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Customer acquisition is a key element to driving growth in any company. A great customer acquisition strategy is not just about quantity of leads, it’s about identifying the quality of those leads and setting those high-quality leads up for success with an automated customer journey.
This is where the customer acquisition model comes into play. It automates the process of identifying the best leads and setting them on a path to conversion.
If your business is focused on acquiring customers, marketing automation software will help at every stage of the journey — from lead generation to customer retention and advocacy.
Customer acquisition is a broad term used to describe systematically bringing in new customers and clients to your business. The goal is to create a bridge from your initial brand awareness campaigns (like advertising or PR) through to generating leads, nurturing them over time, and building trust along the way, until you finally convert them into new customers or clients. The trick is to coordinate these various promotional techniques to provide visitors with a seamless experience that educates, interests, and persuades. These methods commonly include:
Content strategy: Content creation is the glue that binds everything else together. It guides everything from the creative in your ads, the offers in your emails, to the copywriting on your landing pages.
Advertising/media buying: Advertising is one of the most common customer acquisition methods, and when done right, can scale your startup faster than any of these other methods.
Conversion optimization: Using landing pages to generate leads or customers is another cornerstone in customer acquisition, presenting people with different value propositions to test and scale growth.
Marketing automation: Creating programmable, automated emails that send based on customer activities throughout their lifecycle. This will allow you to segment, target, and customize specific offers to the right people at the right time.
Search engine optimization: Search is the holy grail, and common among the top channels for new customers to all businesses. When done right, it’s also one of the most profitable and cost-effective channels too.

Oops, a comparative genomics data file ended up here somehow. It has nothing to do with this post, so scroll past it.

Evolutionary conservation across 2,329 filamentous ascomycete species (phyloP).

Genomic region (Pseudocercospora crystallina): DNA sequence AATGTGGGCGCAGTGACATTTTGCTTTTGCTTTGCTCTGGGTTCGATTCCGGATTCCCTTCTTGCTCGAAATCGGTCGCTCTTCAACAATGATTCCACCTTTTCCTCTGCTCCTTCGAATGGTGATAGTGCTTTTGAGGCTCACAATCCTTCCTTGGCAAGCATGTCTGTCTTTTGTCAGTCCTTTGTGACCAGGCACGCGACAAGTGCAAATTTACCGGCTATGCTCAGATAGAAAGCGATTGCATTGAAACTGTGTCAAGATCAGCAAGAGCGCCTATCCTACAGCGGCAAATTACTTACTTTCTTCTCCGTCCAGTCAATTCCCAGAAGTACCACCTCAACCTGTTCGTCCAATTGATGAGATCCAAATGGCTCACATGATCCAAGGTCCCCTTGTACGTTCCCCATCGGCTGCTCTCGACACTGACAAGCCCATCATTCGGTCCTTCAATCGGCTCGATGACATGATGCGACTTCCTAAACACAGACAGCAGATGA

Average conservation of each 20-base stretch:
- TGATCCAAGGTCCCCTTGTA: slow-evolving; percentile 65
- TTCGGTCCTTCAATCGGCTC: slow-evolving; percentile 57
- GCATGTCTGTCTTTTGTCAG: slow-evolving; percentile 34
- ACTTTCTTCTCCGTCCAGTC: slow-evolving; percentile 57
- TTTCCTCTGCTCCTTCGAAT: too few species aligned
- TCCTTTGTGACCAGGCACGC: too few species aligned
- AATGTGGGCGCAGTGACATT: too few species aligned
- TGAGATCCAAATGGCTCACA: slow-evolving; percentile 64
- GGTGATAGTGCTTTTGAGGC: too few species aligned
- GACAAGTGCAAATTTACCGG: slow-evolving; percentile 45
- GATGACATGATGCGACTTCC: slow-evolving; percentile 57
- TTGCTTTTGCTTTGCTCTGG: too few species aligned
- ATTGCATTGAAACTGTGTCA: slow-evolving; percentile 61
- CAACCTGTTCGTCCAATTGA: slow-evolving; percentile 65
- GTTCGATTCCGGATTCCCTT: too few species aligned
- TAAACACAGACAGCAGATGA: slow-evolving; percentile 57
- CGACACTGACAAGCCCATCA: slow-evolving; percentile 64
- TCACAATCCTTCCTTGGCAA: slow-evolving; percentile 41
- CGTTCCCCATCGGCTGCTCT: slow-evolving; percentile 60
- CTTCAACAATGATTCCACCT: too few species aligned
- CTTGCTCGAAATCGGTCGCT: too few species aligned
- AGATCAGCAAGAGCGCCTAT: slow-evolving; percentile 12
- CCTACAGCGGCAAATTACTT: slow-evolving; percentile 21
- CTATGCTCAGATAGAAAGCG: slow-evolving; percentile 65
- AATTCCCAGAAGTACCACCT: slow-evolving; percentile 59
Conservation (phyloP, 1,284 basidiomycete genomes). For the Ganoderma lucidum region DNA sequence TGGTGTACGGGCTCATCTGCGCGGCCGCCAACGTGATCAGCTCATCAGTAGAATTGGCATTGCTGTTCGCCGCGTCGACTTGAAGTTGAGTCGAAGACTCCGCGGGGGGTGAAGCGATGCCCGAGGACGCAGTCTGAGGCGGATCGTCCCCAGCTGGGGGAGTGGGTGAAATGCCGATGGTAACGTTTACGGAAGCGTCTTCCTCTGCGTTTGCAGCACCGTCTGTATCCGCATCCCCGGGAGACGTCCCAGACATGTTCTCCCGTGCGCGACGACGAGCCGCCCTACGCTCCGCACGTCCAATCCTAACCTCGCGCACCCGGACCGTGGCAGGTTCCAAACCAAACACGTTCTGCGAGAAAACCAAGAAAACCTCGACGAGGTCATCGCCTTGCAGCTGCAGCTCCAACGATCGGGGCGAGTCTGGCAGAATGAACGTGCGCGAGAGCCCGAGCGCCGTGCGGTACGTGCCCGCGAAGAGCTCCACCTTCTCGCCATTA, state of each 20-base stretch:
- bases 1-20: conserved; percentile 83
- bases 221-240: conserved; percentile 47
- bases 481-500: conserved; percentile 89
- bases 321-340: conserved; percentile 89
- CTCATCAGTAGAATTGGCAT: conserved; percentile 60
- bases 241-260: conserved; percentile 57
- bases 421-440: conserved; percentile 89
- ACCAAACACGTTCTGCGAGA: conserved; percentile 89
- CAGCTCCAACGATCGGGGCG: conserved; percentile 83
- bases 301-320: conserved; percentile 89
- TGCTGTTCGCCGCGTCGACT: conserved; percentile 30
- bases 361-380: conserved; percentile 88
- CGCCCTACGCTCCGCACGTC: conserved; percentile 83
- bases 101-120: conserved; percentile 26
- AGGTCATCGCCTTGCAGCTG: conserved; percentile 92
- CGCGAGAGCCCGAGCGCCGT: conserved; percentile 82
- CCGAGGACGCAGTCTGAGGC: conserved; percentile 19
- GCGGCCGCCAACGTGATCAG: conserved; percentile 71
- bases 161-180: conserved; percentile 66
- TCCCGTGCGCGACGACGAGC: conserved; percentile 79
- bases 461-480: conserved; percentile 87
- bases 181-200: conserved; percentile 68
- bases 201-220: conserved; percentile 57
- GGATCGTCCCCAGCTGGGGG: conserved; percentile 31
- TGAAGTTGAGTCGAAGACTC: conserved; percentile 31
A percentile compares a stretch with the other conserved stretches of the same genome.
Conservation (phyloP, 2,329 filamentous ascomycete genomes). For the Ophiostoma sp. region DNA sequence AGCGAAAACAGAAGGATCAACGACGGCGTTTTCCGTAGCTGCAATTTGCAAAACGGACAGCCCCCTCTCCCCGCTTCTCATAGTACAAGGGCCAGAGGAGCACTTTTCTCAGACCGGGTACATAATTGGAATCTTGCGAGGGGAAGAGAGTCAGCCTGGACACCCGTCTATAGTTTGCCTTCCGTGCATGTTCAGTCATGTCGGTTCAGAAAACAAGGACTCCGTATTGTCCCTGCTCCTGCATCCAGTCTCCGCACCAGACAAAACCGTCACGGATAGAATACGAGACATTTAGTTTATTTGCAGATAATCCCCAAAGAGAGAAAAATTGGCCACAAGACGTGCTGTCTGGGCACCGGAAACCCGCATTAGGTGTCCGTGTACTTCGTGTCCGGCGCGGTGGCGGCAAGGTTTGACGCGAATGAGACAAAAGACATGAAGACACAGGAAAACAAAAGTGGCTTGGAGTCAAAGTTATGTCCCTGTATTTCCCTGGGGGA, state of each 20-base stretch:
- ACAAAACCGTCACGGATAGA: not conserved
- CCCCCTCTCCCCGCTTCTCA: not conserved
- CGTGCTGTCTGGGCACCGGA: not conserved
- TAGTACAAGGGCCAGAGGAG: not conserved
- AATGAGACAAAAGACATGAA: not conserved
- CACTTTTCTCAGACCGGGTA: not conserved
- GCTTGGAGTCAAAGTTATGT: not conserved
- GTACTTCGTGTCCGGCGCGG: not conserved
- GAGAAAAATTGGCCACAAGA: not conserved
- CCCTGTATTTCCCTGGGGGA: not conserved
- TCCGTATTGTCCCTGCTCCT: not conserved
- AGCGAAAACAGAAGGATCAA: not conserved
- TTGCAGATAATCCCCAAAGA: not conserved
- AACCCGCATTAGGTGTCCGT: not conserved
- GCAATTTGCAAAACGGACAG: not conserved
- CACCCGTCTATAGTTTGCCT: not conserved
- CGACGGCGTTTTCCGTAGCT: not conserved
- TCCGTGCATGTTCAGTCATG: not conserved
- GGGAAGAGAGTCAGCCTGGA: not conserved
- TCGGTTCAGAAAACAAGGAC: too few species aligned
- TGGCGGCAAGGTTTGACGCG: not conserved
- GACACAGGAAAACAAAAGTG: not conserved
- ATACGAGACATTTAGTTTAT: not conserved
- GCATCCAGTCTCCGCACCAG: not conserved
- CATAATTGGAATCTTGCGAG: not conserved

Social media: Social channels are used both organically and through paid efforts. Often customer acquisition efforts include lead generation content like ebooks, whitepapers, and reports.
One name that instantly comes to mind when customer acquisition is mentioned is Noah Kagan. Noah was an early employee at both Facebook and Mint, before going on to successfully found Gambit, AppSumo, and SumoMe. He’s no stranger to growing successful brands.
At Mint, which has since sold to Intuit for $170 million, Noah led ‘all things marketing.’ He reported that they had, “more traffic than all of our competitors combined”… before even launching, with over 20,000 people on a pre-beta list.
Access to this huge audience when the product first debuted played a key role in hitting critical mass so quickly and being acquired. But how did they do it?
Instead of passively waiting around for the press to swarm over how amazing Mint was, Noah used a more predictable approach with quant-based marketing.
The idea was to pick specific targets or channels where they had unique in-roads to generating customers.
For example, they gave early VIP list members custom-designed badges, encouraging them to show their support (and priority access) by displaying the badge on their website (which also provided Mint with high quality, relevant backlinks for SEO). Another example includes partnering with niche bloggers who have small, passionate readerships and sponsored ads on their sites.
Next, they funneled this new traffic to landing pages that tested different messaging around alternative value propositions, including savings, notification alerts, and more.
For example, this one focused on putting money back in your pocket.
Compared with this one, which focuses more on managing new credit cards.